California Passes New Data Protection Laws, Effective January 1, 2015 | White & Case LLP International Law Firm, Global Law Practice
California Passes New Data Protection Laws, Effective January 1, 2015

California Passes New Data Protection Laws, Effective January 1, 2015

White & Case Technology Newsflash

On September 30, 2014, California Governor, Jerry Brown, signed into law Assembly Bill No. 1710, which amends various sections of the California Civil Code that relate to personal information privacy (the "Amendment"). The Amendment will take effect on January 1, 2015, and seeks to enhance the protection of personal information of California residents by making the below described changes to California's existing laws.

1) Prohibiting the Sale of Security Numbers
Under existing law, California Civil Code Section 1798.85 prohibits a person or entity from publicly posting or displaying a social security number, among other things.[1] Assembly Bill 1710 amends this section so it now prohibits a person or entity from selling, advertising the sale of or offering to sell an individual's social security number.[2] The amended statute explicitly provides that "release of an individual's social security number for marketing purposes is not permitted."[3] The new law does, however, allow the release of a security number i) if the release is incidental to a larger transaction and is needed to identify the individual in order to serve a legitimate business purpose, and ii) if the release is for a purpose "specifically authorized or specifically allowed by federal or state law."[4]

2) Requiring Notifying Entities or Persons to Offer Identity Theft Protection and Mitigation Services
In the event of a security breach involving the personal information of a California resident, California Civil Code Section 1798.82 currently requires businesses or persons to notify affected individuals (and in some cases, the California Attorney General) and specifies the information required to be included in the notification.[5]

The amended statute now requires the source of a data breach to make available identity theft prevention and mitigation services, if any, at no cost to the affected individuals for at least twelve (12) months if the breach exposed or may have exposed an individual's first name or first initial and last name, in combination with their social security number and/or driver's license number or California identification card number.[6]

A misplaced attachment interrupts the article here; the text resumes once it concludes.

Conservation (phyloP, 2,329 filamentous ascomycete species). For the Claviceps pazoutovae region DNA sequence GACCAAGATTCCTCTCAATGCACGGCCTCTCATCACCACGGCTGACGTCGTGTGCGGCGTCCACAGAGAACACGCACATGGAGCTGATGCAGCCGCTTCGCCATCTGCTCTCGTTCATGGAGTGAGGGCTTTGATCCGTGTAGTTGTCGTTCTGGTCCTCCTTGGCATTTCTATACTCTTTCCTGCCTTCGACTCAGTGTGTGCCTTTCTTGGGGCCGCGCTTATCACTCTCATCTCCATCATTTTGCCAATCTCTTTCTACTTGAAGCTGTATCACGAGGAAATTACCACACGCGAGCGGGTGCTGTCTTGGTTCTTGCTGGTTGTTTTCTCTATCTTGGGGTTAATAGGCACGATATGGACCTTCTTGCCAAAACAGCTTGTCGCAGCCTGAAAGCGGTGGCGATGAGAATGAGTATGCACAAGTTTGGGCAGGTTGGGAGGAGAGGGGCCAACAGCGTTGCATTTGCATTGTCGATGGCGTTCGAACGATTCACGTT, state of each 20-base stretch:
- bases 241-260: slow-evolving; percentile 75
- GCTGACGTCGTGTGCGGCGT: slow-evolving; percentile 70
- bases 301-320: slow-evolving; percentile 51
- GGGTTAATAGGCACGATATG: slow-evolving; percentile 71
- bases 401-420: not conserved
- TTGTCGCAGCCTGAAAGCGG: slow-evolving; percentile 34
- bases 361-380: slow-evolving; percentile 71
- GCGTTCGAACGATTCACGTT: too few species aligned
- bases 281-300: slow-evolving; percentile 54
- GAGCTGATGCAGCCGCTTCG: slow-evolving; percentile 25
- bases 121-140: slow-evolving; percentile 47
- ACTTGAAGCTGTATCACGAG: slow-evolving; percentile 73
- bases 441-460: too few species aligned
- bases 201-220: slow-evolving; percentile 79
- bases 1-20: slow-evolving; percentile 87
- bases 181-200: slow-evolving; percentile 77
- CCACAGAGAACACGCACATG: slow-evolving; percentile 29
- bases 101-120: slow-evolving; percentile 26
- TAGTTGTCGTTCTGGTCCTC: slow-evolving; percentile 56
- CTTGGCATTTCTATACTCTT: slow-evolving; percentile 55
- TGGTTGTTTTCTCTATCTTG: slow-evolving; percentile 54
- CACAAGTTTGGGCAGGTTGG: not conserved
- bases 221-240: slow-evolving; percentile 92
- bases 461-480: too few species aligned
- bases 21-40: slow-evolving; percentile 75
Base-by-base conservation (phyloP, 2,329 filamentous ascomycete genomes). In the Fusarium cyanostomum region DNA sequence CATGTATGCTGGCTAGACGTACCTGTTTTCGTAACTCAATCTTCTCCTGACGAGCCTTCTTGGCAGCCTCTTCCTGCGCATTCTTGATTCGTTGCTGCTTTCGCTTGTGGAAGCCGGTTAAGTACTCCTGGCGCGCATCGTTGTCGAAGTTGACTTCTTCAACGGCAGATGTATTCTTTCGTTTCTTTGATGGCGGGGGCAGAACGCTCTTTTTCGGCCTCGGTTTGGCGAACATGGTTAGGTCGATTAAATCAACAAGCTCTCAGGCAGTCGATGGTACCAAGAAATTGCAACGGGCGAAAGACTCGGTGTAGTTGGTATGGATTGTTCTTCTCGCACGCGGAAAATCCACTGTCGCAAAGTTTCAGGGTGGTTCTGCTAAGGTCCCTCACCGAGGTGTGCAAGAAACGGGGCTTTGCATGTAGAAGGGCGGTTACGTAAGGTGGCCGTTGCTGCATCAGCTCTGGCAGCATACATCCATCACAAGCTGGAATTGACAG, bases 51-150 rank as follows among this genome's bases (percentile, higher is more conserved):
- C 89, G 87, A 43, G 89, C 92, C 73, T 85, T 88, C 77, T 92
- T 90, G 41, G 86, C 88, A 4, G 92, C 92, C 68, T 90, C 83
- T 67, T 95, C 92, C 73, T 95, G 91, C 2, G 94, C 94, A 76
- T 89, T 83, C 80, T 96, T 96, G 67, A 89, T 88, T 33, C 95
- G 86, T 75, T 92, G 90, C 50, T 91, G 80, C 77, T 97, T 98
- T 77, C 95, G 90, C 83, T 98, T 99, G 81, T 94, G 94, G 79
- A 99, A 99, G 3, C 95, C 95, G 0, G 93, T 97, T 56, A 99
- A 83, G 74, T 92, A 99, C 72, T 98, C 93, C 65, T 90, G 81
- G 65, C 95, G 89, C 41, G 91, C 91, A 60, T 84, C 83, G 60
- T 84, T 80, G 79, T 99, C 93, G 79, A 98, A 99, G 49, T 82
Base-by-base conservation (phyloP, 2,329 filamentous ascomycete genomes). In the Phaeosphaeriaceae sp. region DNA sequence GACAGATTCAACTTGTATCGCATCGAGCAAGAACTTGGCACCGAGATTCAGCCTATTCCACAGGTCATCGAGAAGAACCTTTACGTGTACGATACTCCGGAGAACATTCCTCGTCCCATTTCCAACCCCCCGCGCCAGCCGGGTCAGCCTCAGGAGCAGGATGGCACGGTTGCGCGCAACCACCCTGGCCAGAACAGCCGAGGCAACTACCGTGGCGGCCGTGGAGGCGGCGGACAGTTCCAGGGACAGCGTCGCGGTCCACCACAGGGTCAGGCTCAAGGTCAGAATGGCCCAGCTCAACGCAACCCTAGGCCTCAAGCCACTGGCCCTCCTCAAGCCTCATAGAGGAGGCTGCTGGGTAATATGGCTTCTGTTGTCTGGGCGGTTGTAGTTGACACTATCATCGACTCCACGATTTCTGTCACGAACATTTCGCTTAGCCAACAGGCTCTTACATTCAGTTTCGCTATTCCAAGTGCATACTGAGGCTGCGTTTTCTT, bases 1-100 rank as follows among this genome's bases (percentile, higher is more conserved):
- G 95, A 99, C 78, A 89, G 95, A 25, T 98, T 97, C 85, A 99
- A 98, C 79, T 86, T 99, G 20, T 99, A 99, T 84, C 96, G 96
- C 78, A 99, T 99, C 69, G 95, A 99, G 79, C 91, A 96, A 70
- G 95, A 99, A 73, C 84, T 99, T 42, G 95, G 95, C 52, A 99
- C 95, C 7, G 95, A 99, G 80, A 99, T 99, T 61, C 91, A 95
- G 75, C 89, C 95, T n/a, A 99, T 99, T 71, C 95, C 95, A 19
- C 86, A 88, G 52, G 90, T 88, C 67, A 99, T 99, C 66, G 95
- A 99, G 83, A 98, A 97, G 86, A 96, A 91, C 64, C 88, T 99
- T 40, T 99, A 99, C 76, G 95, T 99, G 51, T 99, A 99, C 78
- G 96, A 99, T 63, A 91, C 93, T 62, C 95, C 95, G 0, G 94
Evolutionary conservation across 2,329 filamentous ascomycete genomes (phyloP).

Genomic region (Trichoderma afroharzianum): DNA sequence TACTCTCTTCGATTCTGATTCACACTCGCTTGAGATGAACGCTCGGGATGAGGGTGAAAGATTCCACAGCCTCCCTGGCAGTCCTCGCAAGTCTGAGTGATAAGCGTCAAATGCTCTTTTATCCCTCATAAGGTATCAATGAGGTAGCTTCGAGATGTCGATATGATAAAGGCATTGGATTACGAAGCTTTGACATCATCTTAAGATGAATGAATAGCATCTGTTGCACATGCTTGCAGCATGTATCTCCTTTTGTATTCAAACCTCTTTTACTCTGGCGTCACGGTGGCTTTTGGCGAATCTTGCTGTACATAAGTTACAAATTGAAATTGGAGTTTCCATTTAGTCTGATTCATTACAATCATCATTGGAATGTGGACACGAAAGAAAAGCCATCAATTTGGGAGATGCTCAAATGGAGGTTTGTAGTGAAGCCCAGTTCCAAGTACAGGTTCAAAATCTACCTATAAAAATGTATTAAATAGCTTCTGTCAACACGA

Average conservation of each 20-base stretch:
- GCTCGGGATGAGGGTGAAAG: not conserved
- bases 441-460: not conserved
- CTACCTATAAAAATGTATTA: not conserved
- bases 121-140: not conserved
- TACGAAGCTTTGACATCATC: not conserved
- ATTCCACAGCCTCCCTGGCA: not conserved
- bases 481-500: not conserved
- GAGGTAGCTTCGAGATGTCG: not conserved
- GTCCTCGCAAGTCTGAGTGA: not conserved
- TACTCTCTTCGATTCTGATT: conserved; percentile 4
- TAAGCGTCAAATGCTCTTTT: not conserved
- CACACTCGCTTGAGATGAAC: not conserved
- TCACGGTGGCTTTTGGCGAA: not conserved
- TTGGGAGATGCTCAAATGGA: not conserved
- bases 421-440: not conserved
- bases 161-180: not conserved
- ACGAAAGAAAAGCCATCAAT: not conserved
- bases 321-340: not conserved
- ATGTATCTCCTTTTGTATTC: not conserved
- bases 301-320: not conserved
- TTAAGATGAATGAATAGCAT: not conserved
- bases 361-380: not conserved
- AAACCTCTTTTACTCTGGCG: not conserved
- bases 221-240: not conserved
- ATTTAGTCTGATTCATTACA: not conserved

3) Requiring Organizations that "Maintain" Personal Information about Californians to Implement Security Procedures
Assembly Bill No. 1710 also amends Civil Code Section 1798.81.5, which statute is intended to encourage businesses to protect the personal information of California residents. The current law applies to businesses that "own or license" personal information concerning a California resident and requires such businesses to "implement and maintain reasonable security procedures and practices . . . to protect the personal information from unauthorized access, destruction, use modification, or disclosure."[7] The amended statute now also applies to businesses that merely "maintain" personal information about a California resident and requires such businesses to also adopt and implement reasonable security measures. The legislation provides that the term "maintain" includes "personal information that a business maintains but does not own or license."[8]

Practice Tips
Businesses or persons that handle personal information about California residents should start taking measures now to ensure compliance with California's new laws on personal information privacy.

Businesses that "maintain" personal information should review the types of personal information they handle and analyze their current data security procedures to make sure they have data security procedures in place that are appropriate to the nature of the information handled. Even though courts, legislators and regulators have not yet offered comprehensive guidance on what constitutes "reasonable" security procedures and practices, affected businesses need to become familiar with the new law and look to Federal Trade Commission reports and enforcement orders, which may provide insight on what may be considered to be "reasonable."

Relevant businesses should analyze how social security numbers are being used in their organization, and implement policies and procedures to make sure the numbers are not used for marketing purposes, and that they are not sold, advertised for sale or offered for sale.

In situations where breached entities are required to provide identity theft prevention and mitigation services to affected individuals under amended Civil Code Section 1798.82, companies that contract with third parties to offer such services may want to make sure that contractual restrictions are in place that require the third party to make clear that any offer for additional, paid services to individuals who engage them for the free services, is being made by the third party and not the breached entity.

 

[1] - Cal. Civ. Code § 1798.85 (a)(1).
[2] - A.B.1710, 2014 Leg., Reg. Sess. (Cal. 2014) (amending Cal. Civ. Code §§ 1798.81.5, 1798.82, and 1798.85).
[3] - Id.
[4] - Id.
[5] - Cal. Civ. Code § 1798.82.
[6] - A.B.1710, 2014 Leg., Reg. Sess. (Cal. 2014) (amending Cal. Civ. Code §§ 1798.81.5, 1798.82, and 1798.85).
[7] - Cal. Civ. Code § 1798.81.5 (b).
[8] - A.B.1710, 2014 Leg., Reg. Sess. (Cal. 2014) (amending Cal. Civ. Code §§ 1798.81.5, 1798.82, and 1798.85).

 

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